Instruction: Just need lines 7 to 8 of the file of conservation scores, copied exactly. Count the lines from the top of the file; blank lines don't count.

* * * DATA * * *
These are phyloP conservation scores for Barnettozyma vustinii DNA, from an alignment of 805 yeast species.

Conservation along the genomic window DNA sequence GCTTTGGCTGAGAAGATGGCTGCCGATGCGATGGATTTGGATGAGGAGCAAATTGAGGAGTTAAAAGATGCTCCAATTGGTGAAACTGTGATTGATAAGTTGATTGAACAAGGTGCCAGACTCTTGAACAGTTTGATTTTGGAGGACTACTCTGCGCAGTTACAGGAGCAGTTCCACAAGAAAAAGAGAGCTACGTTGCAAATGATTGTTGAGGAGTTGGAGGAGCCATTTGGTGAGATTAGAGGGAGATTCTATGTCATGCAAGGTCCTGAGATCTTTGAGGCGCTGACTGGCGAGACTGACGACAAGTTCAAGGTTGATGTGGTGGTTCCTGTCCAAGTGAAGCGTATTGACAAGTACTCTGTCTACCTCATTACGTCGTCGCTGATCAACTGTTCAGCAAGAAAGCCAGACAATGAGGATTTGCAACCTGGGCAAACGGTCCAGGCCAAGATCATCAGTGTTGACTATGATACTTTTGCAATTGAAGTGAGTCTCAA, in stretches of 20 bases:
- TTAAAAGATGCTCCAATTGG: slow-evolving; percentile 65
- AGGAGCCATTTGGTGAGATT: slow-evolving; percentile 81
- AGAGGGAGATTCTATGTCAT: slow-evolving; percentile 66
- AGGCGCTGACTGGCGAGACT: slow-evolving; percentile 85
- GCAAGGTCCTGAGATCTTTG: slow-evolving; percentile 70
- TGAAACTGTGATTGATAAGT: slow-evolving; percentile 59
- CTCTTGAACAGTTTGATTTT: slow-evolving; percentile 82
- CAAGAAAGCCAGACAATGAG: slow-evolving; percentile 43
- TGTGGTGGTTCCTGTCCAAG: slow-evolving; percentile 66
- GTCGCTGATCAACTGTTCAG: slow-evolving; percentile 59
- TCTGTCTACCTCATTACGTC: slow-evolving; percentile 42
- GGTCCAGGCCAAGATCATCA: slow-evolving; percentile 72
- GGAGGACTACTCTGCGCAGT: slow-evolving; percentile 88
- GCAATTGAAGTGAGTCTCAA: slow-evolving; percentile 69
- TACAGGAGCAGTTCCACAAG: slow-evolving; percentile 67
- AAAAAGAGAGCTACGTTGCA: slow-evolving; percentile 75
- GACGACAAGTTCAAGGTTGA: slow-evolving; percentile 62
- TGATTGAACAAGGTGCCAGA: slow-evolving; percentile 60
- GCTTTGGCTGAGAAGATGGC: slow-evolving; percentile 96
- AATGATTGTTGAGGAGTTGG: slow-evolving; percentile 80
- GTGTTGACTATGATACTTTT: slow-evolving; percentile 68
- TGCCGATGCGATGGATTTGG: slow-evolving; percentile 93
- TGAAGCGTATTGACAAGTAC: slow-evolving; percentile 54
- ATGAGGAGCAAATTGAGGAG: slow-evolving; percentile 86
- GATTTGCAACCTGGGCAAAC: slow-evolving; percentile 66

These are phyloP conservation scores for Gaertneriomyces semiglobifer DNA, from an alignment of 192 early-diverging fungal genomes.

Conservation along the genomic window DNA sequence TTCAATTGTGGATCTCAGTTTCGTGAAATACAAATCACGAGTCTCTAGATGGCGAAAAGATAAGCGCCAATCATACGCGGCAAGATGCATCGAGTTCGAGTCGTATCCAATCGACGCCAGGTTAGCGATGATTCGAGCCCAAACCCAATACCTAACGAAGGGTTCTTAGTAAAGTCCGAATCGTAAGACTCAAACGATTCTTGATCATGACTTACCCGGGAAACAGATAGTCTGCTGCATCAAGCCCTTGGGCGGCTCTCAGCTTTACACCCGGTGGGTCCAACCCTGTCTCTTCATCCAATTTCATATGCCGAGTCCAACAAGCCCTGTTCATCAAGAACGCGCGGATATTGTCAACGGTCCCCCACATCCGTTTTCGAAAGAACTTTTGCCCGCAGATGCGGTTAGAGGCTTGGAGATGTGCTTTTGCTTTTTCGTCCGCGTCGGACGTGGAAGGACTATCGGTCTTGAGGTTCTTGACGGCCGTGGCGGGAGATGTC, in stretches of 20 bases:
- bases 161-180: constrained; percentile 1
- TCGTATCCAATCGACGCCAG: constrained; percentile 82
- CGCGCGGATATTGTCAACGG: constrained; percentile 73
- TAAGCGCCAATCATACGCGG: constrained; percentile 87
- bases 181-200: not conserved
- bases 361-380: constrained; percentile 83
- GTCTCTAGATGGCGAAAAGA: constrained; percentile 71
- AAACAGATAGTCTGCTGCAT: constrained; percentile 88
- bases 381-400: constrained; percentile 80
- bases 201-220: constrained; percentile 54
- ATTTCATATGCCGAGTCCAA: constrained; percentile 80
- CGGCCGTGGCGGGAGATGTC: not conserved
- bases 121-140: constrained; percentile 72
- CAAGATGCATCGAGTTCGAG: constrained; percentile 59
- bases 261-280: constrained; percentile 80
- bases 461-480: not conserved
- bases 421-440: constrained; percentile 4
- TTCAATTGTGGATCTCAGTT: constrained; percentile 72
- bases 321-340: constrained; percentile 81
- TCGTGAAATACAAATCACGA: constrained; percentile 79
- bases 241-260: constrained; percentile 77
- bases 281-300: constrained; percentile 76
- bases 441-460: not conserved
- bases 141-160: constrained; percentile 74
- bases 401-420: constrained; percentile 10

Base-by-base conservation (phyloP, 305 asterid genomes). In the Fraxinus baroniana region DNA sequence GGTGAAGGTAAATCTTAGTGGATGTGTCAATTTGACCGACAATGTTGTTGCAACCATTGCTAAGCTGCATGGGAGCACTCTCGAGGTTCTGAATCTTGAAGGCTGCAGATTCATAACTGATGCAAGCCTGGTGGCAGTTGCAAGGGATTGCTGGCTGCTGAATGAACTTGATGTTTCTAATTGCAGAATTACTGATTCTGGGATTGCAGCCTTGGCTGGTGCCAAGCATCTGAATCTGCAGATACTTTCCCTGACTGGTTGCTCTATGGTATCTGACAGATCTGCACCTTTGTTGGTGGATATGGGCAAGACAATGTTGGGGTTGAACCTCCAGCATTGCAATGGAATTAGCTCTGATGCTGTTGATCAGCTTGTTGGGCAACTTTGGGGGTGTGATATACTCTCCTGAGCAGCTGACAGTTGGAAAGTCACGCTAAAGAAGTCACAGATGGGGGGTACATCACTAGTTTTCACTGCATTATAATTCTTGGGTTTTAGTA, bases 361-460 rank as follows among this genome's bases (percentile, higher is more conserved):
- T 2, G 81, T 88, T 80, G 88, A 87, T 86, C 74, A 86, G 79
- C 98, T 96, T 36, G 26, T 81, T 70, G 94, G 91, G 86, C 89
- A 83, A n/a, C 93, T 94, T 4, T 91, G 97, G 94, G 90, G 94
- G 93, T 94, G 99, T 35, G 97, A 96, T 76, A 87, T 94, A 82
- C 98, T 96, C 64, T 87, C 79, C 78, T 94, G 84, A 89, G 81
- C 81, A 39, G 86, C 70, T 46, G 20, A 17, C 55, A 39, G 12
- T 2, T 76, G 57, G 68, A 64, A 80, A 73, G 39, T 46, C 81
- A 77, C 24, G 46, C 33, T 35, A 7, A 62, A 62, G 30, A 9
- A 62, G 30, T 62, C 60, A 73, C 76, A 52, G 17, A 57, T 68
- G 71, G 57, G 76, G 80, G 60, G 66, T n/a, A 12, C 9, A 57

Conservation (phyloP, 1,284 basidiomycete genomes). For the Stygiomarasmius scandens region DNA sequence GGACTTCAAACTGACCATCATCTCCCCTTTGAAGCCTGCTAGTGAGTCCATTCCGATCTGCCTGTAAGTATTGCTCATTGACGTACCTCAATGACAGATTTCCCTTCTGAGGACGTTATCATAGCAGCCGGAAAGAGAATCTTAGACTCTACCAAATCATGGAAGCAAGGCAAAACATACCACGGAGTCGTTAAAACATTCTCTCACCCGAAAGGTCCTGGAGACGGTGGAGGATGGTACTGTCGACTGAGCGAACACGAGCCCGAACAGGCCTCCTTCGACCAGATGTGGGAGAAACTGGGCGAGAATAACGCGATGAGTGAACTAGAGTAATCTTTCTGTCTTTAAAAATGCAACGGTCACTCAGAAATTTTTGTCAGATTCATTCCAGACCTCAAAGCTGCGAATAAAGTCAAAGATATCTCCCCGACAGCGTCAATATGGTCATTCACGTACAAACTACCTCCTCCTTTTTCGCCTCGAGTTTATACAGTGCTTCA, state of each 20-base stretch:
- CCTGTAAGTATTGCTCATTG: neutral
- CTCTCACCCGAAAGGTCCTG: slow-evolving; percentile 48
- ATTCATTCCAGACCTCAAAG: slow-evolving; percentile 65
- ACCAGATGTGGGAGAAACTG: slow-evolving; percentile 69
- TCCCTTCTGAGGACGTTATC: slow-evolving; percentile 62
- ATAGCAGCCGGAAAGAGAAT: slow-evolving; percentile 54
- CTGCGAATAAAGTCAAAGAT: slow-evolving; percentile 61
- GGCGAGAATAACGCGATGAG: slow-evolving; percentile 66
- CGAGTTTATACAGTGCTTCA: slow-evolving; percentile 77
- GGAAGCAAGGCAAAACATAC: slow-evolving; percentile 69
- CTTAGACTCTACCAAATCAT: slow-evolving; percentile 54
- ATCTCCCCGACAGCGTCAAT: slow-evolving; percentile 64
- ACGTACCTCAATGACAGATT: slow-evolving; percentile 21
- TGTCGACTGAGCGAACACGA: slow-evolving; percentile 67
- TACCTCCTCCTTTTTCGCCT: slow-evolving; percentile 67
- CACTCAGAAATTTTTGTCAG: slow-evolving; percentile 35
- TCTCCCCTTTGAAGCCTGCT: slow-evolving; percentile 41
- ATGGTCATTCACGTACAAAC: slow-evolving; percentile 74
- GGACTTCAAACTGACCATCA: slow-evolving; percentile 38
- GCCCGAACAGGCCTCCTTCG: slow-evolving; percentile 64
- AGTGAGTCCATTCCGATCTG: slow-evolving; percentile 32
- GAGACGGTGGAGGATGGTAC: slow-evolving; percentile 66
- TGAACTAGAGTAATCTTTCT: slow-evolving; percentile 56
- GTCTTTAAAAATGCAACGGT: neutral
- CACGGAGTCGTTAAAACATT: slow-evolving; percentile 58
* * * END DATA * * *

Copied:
- GCAAGGTCCTGAGATCTTTG: slow-evolving; percentile 70
- TGAAACTGTGATTGATAAGT: slow-evolving; percentile 59